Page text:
The European Commission has granted 49.06 million euros ($69.99 million) in aid to the joint venture of Sharp Corporation, Enel Green Power SPA, and STMicroelectronics for photovoltaic investment in eastern Italy.
The plant will produce thin-film PV modules with a projected 240 megawatts per year production capacity. It’s completion is expected by the end of 2012.
The European Confederation of Iron and Steel Industries said it will question in court the legality of the European Commission’s proposed benchmarks for assigning free carbon permits when it gets approved this month, saying it deviates from European Union’s rules at a high expense for the industry.
Gordon Moffat, director general of industry representative Eurofer, said the commission’s benchmarks for steelmaking was set too high, making it impossible even for the most efficient steel companies to secure free carbon permits in the third phase of the European Union’s emissions trading system.
In response, the commission said it is confident that the European courts will rule in its favor, its spokesman saying the benchmarks were approved by a majority of European Union member states.
Under the third carbon trading period, running from 2013 to 2020, the commission will give free carbon credits to qualified companies in carbon intensive sectors such as steel to prevent them from relocating abroad, where they may operate under less stringent policies. Read more…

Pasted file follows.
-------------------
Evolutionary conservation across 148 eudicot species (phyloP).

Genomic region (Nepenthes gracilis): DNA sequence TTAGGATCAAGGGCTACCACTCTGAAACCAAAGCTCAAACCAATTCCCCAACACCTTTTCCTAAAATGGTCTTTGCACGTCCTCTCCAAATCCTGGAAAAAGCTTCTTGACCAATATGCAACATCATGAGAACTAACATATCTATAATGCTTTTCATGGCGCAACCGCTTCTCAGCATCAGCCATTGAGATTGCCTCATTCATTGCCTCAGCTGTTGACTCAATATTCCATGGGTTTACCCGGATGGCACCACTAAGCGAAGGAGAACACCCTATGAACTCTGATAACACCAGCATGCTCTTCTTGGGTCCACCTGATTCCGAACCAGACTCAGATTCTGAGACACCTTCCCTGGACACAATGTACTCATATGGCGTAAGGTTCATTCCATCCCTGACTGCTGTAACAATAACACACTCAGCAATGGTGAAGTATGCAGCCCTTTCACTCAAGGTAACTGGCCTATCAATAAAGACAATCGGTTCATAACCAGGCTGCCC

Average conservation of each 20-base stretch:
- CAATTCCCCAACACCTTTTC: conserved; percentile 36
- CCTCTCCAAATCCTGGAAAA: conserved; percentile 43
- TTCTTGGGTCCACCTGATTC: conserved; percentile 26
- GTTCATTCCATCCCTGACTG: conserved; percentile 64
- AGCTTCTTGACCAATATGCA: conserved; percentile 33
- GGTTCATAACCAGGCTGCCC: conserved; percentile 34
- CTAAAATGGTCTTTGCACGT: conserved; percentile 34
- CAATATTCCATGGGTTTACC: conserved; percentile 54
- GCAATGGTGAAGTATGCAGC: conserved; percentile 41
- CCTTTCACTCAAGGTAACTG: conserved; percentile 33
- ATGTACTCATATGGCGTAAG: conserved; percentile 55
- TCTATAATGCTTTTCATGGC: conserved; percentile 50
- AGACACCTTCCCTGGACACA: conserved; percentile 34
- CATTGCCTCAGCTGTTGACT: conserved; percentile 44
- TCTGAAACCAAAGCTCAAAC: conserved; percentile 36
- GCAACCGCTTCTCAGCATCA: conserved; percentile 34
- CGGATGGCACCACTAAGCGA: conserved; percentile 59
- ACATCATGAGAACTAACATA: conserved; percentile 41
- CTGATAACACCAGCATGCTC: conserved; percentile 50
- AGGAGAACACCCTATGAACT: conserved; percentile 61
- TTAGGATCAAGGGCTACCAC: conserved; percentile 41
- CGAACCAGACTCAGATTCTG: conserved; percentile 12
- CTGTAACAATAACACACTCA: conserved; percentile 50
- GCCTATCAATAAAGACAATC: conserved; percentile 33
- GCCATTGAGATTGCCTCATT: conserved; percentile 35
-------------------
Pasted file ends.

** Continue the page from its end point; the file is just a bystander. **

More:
A report from the European Union’s European Commission branch reveals a plan to remove gas and diesel-fueled cars from the continent’s cities by 2050.
The plan describes a “single European transport area” where the gas-fueled vehicles are gradually phased out and replaced with alternatively-fueled cars and where new infrastructure will be constructed to cater to these vehicles. The transition would cost upwards of $2 trillion.
The proposed plan also calls for a ban on the shortest flights and that rail travel should be required for trips more than 186 miles.
While the architects of the plan themselves refer to it as “very radical” and “very ambitious,” it’s still a plan that is looking four decades into the future. By then, the idea may seem like a rather safe solution.
Proposed changes to EU rules on financial assistance look set to free up about €115m (£95.6m) in otherwise unspent funds that could be used to support clean and efficient energy projects.
The proposed reforms, approved yesterday by the Industry, Research and Energy Committee of the European Parliament, could see the money ploughed into projects to improve energy efficiency in areas such as urban transport, public lighting, and heating and cooling.
The funds are available as part of the European Energy Recovery Programme (EERP), which was launched in 2009, and aims to fuel economic recovery by funding energy projects such as cross-border gas and electricity inter-connectors, offshore wind parks and carbon capture and storage projects.
However, €115m of the €3.98bn investment planned for 2010 has yet to be committed, and the rule changes are needed to re-allocate the unspent money before the end of the year.
Biofuel experts of European Commission will meet at The Future of Biodiesel in Europe conference in Brussels, Belgium to determine whether the challenges currently faced by the sector still makes biodiesel a viable alternative fuel.
The conference, which will run from September 27 to September 28, will be organized by Hart Energy Consulting and the German Association for Quality Management of Biodiesel.
- EU Directives May Threaten the Future of Biodiesel in Europe – Hart Energy Consulting (prnewswire.com)
- EU May Broaden U.S. Biodiesel Tariffs (online.wsj.com)
- Europe Investigates Charges Against U.S. Biodiesel Producers (nytimes.com)